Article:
The aim of SMARTrenew is to transfer renewable energy and smart storage solutions to dispersed regions of the NPA. Transnational knowledge transfer will be demand led, supported by the quadruple helix approach (academia, business, public authority, citizens), and impact will be maximised by focusing on implementation and smart energy awareness building in communities. Common territorial challenges to be addressed by SMARTrenew include the high cost of fossil fuel dominated energy and heat supplies, remoteness, low population density, cold climate and low uptake in smart renewable technology resulting in energy poverty and lack of energy security combined with poor grid infrastructure in remote areas. SMART serves 6 NPA regions – with varying levels of renewable maturity – including Arctic, Northern, Atlantic, and Islands. The partnership comprises 7 organisations including academic, research, local authority, SME, and national energy organisations, all with complementary skills and experience in delivering renewable solutions. To address the challenges the project will deliver transnational knowledge and expertise from the partner regions into each of these communities, to increase awareness, and implement solutions with an innovative renewable mix combined with smart energy storage.
The main results will be: (i) greater awareness in communities and local authorities; (ii) renewable energy implementations that will show that local energy poverty can be decreased, and energy security increased. The project outputs will be: 6 “showcase” Smarter Energy Rural Communities”, 18 houses and public buildings retrofitted with smart renewable energy/storage solutions, 1 smart storage services and 1 renewable services. Key to the project sustainability and growth beyond the project duration will be promotion of stakeholder ownership in these innovations including enhancing local and national policy-makers capacity to effect change.
Expected Results (EN):
Awareness of energy efficiency opportunities and renewable solutions in housing sector and public infrastructures in remote and sparsely populated areas
Expected Outputs (EN):
The SMARTrenew project will produce two main results, which will make a positive contribution to the programme result indicator. The two project results are: (1) Enhanced Rural Energy Security, (2) Smarter Rural Energy Community.
ENHANCED RURAL ENERGY SECURITY: The SMARTrenew project will significantly increase the NPA regions expertise, knowledge, and capability to improve energy efficiency and renewable energy deployment. This will have been proven by the output indicators (11 houses and public buildings connected to renewable energy). The pilots will demonstrate a blend of innovative renewable and smart energy storage schemes in the 6 partner regions. The energy storage schemes will include high temperature heat storage in solid materials and liquids, chemical storage, and battery solutions. Pilots will also include: heat extraction from the ocean to thermally power a DH system in an Icelandic coastal community; the Faroes renewable energy mix with hydro storage will be augmented by high temp thermal storage in solid materials such as rock; Norway will address island energy security by reducing diesel consumption with a renewable energy solution with smart storage. Finland will adapt a housing CHP system to incorporate smart energy storage to minimise waste. Ireland and N Ireland will implement battery storage on isolated public infrastructure and residential communities respectively. The public authorities of the regions will enhance their capacity due to the transference of knowledge, and implementation of new energy solutions.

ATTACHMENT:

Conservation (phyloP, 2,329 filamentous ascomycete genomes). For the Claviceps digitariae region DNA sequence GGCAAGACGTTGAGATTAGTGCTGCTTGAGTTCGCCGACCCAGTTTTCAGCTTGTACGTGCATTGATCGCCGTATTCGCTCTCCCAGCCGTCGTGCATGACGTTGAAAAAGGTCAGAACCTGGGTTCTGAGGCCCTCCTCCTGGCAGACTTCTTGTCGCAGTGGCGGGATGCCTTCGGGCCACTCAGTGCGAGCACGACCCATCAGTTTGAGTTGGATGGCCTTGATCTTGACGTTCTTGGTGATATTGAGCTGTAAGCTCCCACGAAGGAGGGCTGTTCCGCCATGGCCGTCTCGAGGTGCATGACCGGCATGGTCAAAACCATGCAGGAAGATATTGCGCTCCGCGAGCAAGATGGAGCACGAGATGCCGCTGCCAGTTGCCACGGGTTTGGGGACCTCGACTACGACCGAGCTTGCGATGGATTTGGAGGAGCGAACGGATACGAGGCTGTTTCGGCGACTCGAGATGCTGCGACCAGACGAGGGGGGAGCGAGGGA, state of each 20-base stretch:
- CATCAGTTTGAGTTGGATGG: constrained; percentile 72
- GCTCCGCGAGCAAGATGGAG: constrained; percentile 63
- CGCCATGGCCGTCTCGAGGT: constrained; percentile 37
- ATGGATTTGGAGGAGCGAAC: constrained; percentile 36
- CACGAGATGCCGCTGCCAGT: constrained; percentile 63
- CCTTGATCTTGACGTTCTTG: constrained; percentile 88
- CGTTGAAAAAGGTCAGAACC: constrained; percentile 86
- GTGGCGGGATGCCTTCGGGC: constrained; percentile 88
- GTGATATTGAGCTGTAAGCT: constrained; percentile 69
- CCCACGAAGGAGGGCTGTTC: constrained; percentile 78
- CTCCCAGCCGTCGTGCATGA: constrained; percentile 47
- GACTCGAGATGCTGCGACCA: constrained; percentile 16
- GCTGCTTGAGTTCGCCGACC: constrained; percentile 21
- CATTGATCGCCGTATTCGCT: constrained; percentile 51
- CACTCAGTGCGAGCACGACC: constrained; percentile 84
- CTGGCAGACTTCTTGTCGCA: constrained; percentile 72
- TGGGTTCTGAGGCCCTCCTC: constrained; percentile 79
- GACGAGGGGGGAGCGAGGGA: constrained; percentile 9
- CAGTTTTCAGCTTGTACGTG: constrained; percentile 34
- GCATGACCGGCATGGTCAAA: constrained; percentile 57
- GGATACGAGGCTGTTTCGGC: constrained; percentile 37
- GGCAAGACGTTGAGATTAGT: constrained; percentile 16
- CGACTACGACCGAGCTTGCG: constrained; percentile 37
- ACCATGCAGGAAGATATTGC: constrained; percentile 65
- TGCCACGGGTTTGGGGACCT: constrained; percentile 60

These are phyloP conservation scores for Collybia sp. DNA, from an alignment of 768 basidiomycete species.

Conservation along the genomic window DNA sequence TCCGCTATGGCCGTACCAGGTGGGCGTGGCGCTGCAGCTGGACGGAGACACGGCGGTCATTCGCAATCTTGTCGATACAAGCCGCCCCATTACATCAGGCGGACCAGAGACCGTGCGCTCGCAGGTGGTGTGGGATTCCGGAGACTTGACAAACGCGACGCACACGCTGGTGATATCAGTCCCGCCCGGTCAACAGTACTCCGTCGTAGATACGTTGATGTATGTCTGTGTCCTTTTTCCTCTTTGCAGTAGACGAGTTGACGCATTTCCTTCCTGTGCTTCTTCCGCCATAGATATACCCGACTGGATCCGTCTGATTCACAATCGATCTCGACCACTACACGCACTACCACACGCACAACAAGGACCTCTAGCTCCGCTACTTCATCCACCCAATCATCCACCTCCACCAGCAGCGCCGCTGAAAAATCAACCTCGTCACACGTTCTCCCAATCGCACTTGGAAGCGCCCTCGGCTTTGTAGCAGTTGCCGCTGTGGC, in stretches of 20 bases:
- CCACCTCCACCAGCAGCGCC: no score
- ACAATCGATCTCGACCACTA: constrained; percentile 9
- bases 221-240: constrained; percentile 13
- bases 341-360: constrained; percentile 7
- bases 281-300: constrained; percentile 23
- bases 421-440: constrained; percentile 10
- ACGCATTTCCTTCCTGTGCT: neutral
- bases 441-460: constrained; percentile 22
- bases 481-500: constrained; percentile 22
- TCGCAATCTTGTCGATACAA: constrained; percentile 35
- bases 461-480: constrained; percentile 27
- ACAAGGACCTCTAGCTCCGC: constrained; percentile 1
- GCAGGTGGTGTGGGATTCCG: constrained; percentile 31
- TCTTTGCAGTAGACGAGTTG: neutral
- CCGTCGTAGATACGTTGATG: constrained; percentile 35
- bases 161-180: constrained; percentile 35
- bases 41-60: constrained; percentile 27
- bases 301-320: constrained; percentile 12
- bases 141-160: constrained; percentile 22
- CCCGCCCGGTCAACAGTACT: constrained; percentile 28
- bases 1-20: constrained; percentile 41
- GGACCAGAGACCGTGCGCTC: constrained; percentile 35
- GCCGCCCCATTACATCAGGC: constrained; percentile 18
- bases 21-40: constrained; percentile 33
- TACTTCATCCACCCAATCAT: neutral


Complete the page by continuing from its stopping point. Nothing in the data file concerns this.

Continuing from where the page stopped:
SMARTER RURAL ENERGY COMMUNITIES: this result will be the creation of "showcase" dispersed communities which will become leaders in terms of best practice in innovative energy solutions through the transnational exchange of knowledge and skills from other showcase regions. They will show by exchanging ideas, how communities can improve energy security and reduce energy poverty, through the adoption of renewable energy and smart storage solutions. This will extend to all stakeholders – citizens, public authorities, SMEs, and researchers. These communities will develop the capacity to continually improve their energy services by integrating new technologies and models as they mature after the project.
The contribution of these results will be measurable using a range of indicators such as: (a) number of houses converted to renewable energy, (b) number of houses with access to smart energy and heat storage (c) number of public buildings fitted with renewable energy, (d) number of public buildings fitted with smart energy (e) number of new energy services introduced by public authorities.
In the longer term, other measurement schemes could be adopted to track regional innovation progress such as: (a) number of SMEs delivering energy services, (b) quality of energy research, (c) adoption of new schemes and technology by local authorities, (d) number of Smarter Rural Energy Communities.